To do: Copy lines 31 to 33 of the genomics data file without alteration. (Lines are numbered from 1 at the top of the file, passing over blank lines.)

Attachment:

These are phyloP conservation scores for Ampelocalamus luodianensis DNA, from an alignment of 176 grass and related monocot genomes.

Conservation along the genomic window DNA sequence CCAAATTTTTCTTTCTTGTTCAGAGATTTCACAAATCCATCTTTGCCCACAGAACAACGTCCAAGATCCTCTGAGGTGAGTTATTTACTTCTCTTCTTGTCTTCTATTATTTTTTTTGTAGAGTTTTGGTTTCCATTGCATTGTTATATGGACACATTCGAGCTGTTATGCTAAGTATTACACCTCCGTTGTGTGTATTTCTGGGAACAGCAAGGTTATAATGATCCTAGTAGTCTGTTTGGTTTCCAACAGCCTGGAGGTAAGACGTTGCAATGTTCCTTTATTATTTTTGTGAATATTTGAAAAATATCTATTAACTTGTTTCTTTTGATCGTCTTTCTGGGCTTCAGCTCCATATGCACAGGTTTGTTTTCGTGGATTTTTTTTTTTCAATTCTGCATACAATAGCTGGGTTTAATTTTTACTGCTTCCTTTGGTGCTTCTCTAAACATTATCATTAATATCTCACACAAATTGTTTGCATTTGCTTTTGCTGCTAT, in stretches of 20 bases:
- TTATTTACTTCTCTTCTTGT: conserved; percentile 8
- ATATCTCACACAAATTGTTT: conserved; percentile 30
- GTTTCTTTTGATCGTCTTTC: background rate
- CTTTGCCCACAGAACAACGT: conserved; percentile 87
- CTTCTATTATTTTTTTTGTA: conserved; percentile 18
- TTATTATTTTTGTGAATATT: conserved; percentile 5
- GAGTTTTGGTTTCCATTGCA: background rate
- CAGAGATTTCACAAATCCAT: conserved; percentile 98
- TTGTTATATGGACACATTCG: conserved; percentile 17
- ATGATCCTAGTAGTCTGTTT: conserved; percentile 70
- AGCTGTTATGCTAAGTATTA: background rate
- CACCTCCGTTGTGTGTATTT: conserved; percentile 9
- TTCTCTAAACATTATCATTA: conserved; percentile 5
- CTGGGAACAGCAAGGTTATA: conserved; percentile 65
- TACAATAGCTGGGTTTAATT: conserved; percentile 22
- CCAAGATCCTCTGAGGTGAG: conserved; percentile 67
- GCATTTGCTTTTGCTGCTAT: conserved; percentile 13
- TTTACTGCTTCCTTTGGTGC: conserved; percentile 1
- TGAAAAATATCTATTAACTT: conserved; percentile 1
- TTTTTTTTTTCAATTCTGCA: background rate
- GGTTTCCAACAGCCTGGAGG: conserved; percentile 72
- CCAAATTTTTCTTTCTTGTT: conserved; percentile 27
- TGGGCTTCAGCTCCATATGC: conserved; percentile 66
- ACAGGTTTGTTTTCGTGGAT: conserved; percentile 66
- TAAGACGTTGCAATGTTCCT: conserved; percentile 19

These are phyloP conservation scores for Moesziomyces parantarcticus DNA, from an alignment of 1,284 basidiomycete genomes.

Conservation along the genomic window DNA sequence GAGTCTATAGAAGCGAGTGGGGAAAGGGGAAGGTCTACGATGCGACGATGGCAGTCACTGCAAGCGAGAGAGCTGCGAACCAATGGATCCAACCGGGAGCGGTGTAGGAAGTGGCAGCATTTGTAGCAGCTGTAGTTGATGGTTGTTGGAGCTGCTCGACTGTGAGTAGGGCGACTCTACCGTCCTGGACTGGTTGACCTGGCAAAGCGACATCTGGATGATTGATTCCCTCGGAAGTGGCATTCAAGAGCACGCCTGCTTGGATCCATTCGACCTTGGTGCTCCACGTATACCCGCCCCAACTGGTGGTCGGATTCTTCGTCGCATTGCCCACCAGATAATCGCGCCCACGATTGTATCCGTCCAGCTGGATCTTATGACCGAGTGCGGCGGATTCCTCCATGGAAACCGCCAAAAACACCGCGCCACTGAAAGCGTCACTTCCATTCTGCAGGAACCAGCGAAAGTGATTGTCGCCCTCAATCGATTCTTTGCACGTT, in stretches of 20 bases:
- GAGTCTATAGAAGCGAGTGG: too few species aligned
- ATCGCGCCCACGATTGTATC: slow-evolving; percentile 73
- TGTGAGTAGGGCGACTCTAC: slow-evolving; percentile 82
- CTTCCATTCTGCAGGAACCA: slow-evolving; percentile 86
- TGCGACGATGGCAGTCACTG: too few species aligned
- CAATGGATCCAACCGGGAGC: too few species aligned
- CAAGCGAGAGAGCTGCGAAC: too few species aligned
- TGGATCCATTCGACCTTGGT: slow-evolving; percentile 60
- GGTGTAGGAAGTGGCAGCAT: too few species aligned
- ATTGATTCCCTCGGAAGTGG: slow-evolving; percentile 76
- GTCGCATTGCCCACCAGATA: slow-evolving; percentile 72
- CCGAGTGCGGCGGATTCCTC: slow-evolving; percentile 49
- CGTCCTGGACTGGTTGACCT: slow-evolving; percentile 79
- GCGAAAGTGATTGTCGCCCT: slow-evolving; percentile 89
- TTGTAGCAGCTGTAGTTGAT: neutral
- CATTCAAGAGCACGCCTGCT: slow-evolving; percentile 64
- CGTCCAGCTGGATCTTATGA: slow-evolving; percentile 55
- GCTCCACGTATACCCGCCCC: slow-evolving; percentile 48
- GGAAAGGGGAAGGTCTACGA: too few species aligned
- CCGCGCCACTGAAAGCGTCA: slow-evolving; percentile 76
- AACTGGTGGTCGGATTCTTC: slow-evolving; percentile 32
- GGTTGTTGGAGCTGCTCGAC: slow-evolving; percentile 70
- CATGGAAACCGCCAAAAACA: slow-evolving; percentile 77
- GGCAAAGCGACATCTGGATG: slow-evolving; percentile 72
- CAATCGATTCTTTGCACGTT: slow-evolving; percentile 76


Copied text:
- ATCGCGCCCACGATTGTATC: slow-evolving; percentile 73
- TGTGAGTAGGGCGACTCTAC: slow-evolving; percentile 82
- CTTCCATTCTGCAGGAACCA: slow-evolving; percentile 86